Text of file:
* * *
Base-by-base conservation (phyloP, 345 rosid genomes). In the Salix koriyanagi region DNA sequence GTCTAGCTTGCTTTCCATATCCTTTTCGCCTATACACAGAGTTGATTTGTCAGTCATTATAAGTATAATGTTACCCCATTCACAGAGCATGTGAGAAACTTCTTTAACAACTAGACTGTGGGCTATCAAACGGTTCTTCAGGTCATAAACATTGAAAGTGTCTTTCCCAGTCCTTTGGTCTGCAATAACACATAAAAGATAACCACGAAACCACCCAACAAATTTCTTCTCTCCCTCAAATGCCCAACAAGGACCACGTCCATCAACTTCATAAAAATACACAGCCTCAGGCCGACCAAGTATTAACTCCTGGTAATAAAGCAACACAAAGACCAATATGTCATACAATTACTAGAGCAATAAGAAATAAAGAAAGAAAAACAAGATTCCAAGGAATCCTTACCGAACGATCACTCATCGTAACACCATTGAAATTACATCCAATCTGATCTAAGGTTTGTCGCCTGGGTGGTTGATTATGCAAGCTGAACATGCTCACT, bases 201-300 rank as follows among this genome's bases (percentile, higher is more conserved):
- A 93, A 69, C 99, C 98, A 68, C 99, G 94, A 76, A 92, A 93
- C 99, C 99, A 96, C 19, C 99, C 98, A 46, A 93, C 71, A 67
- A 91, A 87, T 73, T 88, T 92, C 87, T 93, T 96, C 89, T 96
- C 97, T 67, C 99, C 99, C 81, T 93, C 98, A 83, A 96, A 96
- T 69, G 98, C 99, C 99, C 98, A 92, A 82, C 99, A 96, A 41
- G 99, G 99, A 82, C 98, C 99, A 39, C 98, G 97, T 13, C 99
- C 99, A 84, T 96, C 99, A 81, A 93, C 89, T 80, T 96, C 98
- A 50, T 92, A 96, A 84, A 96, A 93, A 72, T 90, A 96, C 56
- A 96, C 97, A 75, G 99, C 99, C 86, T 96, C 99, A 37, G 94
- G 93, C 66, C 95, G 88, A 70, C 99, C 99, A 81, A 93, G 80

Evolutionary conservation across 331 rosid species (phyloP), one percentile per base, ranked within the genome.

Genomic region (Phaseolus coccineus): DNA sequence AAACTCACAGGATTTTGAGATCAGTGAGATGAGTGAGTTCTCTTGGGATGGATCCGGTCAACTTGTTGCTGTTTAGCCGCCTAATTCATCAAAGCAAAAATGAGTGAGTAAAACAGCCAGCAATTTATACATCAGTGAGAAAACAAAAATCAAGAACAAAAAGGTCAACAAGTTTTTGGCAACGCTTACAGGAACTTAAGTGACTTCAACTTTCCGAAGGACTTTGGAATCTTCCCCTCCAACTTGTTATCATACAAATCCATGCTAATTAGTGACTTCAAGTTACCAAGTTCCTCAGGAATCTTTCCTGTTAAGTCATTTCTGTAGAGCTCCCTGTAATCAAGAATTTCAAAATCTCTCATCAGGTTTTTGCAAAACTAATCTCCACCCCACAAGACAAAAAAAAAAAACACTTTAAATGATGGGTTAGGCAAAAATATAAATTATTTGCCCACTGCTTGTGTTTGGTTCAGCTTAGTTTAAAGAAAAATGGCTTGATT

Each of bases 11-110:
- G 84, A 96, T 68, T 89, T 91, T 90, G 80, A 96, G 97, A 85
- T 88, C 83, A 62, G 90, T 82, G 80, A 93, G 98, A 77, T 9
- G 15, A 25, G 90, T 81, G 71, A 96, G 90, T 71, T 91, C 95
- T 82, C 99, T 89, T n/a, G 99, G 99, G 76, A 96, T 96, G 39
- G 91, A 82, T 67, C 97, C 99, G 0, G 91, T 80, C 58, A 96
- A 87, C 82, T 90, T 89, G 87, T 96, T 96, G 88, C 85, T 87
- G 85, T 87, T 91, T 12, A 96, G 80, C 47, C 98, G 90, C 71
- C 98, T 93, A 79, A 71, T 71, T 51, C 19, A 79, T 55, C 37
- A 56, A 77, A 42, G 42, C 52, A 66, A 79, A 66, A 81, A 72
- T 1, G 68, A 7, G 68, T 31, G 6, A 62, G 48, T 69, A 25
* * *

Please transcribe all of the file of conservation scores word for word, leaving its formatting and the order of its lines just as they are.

Base-by-base conservation (phyloP, 345 rosid genomes). In the Salix koriyanagi region DNA sequence GTCTAGCTTGCTTTCCATATCCTTTTCGCCTATACACAGAGTTGATTTGTCAGTCATTATAAGTATAATGTTACCCCATTCACAGAGCATGTGAGAAACTTCTTTAACAACTAGACTGTGGGCTATCAAACGGTTCTTCAGGTCATAAACATTGAAAGTGTCTTTCCCAGTCCTTTGGTCTGCAATAACACATAAAAGATAACCACGAAACCACCCAACAAATTTCTTCTCTCCCTCAAATGCCCAACAAGGACCACGTCCATCAACTTCATAAAAATACACAGCCTCAGGCCGACCAAGTATTAACTCCTGGTAATAAAGCAACACAAAGACCAATATGTCATACAATTACTAGAGCAATAAGAAATAAAGAAAGAAAAACAAGATTCCAAGGAATCCTTACCGAACGATCACTCATCGTAACACCATTGAAATTACATCCAATCTGATCTAAGGTTTGTCGCCTGGGTGGTTGATTATGCAAGCTGAACATGCTCACT, bases 201-300 rank as follows among this genome's bases (percentile, higher is more conserved):
- A 93, A 69, C 99, C 98, A 68, C 99, G 94, A 76, A 92, A 93
- C 99, C 99, A 96, C 19, C 99, C 98, A 46, A 93, C 71, A 67
- A 91, A 87, T 73, T 88, T 92, C 87, T 93, T 96, C 89, T 96
- C 97, T 67, C 99, C 99, C 81, T 93, C 98, A 83, A 96, A 96
- T 69, G 98, C 99, C 99, C 98, A 92, A 82, C 99, A 96, A 41
- G 99, G 99, A 82, C 98, C 99, A 39, C 98, G 97, T 13, C 99
- C 99, A 84, T 96, C 99, A 81, A 93, C 89, T 80, T 96, C 98
- A 50, T 92, A 96, A 84, A 96, A 93, A 72, T 90, A 96, C 56
- A 96, C 97, A 75, G 99, C 99, C 86, T 96, C 99, A 37, G 94
- G 93, C 66, C 95, G 88, A 70, C 99, C 99, A 81, A 93, G 80

Evolutionary conservation across 331 rosid species (phyloP), one percentile per base, ranked within the genome.

Genomic region (Phaseolus coccineus): DNA sequence AAACTCACAGGATTTTGAGATCAGTGAGATGAGTGAGTTCTCTTGGGATGGATCCGGTCAACTTGTTGCTGTTTAGCCGCCTAATTCATCAAAGCAAAAATGAGTGAGTAAAACAGCCAGCAATTTATACATCAGTGAGAAAACAAAAATCAAGAACAAAAAGGTCAACAAGTTTTTGGCAACGCTTACAGGAACTTAAGTGACTTCAACTTTCCGAAGGACTTTGGAATCTTCCCCTCCAACTTGTTATCATACAAATCCATGCTAATTAGTGACTTCAAGTTACCAAGTTCCTCAGGAATCTTTCCTGTTAAGTCATTTCTGTAGAGCTCCCTGTAATCAAGAATTTCAAAATCTCTCATCAGGTTTTTGCAAAACTAATCTCCACCCCACAAGACAAAAAAAAAAAACACTTTAAATGATGGGTTAGGCAAAAATATAAATTATTTGCCCACTGCTTGTGTTTGGTTCAGCTTAGTTTAAAGAAAAATGGCTTGATT

Each of bases 11-110:
- G 84, A 96, T 68, T 89, T 91, T 90, G 80, A 96, G 97, A 85
- T 88, C 83, A 62, G 90, T 82, G 80, A 93, G 98, A 77, T 9
- G 15, A 25, G 90, T 81, G 71, A 96, G 90, T 71, T 91, C 95
- T 82, C 99, T 89, T n/a, G 99, G 99, G 76, A 96, T 96, G 39
- G 91, A 82, T 67, C 97, C 99, G 0, G 91, T 80, C 58, A 96
- A 87, C 82, T 90, T 89, G 87, T 96, T 96, G 88, C 85, T 87
- G 85, T 87, T 91, T 12, A 96, G 80, C 47, C 98, G 90, C 71
- C 98, T 93, A 79, A 71, T 71, T 51, C 19, A 79, T 55, C 37
- A 56, A 77, A 42, G 42, C 52, A 66, A 79, A 66, A 81, A 72
- T 1, G 68, A 7, G 68, T 31, G 6, A 62, G 48, T 69, A 25